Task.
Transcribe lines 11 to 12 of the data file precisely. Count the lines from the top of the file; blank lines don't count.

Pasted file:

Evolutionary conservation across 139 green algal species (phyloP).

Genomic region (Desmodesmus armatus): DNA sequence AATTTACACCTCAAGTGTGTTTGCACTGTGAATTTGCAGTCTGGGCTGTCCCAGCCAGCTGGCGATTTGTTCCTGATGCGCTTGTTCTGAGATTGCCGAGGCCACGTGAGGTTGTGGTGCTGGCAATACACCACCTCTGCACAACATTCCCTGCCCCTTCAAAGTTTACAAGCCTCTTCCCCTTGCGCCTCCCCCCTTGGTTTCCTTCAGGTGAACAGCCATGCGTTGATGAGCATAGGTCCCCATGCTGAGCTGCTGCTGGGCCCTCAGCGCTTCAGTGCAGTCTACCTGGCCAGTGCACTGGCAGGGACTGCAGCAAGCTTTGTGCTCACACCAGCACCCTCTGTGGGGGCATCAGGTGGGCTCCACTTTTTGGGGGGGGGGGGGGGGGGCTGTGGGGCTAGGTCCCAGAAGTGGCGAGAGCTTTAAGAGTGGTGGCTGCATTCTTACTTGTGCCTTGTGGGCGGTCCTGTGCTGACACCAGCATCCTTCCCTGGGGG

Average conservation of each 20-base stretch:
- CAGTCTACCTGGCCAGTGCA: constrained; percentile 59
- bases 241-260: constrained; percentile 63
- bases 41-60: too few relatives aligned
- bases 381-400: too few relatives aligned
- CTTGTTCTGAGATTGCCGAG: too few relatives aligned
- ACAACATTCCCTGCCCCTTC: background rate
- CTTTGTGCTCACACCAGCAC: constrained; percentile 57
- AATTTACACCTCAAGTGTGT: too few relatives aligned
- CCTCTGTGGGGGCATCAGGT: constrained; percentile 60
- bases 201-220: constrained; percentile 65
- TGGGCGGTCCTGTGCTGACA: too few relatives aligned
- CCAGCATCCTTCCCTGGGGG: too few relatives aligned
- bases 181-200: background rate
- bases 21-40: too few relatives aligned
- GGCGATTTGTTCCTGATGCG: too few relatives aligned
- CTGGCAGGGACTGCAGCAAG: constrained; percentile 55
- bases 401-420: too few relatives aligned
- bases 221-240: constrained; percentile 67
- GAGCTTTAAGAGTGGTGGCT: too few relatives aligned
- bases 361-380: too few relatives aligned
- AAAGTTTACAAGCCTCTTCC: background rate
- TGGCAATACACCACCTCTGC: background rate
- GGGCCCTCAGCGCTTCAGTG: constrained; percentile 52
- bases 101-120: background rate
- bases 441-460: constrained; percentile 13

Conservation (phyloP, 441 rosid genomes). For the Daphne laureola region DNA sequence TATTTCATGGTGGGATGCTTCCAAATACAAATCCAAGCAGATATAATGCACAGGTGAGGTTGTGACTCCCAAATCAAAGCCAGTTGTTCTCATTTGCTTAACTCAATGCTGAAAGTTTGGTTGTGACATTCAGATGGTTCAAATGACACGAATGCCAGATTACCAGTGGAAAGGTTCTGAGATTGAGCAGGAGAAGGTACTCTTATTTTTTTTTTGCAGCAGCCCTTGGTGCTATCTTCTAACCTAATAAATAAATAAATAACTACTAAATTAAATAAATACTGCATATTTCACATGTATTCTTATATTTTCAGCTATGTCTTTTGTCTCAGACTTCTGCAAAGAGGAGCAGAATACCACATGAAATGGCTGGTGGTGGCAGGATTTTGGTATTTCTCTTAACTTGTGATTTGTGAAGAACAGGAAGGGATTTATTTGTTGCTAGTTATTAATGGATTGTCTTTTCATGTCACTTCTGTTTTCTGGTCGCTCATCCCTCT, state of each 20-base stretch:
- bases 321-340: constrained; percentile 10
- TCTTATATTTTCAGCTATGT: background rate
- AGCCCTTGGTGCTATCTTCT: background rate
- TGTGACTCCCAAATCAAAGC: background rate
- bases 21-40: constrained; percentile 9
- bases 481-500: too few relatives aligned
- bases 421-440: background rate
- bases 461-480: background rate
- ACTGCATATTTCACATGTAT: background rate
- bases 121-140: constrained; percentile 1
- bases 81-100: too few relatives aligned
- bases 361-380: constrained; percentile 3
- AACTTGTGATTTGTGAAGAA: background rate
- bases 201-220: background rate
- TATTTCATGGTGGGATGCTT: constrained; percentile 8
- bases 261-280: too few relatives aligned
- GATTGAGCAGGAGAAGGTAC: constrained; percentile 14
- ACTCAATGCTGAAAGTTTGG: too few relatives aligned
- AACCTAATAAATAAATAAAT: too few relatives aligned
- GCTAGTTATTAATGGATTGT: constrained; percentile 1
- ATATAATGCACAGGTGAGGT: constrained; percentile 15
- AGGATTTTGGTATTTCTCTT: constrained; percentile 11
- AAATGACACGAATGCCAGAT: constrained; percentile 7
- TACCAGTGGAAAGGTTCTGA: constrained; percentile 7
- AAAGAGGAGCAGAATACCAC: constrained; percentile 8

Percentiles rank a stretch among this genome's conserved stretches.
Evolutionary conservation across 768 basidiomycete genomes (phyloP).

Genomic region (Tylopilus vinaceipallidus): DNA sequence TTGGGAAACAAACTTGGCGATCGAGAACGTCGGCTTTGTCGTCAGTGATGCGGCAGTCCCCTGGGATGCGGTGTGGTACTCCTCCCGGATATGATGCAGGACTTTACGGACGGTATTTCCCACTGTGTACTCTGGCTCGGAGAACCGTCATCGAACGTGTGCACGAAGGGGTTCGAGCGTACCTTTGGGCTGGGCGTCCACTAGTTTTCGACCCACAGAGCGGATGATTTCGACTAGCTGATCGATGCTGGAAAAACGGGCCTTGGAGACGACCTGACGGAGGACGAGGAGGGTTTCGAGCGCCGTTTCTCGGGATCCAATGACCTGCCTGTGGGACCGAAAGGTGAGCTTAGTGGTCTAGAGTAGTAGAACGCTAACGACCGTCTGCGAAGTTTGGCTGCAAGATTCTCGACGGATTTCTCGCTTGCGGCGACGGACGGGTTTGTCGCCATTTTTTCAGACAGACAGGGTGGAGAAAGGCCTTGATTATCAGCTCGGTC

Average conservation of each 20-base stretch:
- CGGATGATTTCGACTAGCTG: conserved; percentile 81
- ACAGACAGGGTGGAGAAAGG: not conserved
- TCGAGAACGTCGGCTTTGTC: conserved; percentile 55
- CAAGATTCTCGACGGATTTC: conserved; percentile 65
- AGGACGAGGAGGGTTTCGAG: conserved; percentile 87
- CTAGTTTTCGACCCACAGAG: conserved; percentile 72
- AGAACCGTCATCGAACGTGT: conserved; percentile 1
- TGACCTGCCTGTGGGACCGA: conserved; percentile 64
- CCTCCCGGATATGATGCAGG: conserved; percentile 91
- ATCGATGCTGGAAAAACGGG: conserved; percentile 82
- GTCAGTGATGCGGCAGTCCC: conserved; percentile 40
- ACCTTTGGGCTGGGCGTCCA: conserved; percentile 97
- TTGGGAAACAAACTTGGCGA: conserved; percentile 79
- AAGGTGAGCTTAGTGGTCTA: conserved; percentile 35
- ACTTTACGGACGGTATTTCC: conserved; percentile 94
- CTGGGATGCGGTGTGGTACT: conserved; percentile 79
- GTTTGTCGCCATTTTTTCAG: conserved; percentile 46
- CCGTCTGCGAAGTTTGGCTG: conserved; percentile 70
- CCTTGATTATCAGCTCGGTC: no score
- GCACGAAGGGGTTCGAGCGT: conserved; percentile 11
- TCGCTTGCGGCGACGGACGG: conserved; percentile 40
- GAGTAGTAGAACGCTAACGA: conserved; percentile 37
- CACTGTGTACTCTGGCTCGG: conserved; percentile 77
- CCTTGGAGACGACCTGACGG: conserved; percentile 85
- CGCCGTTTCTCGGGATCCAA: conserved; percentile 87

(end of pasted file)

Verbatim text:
- AATTTACACCTCAAGTGTGT: too few relatives aligned
- CCTCTGTGGGGGCATCAGGT: constrained; percentile 60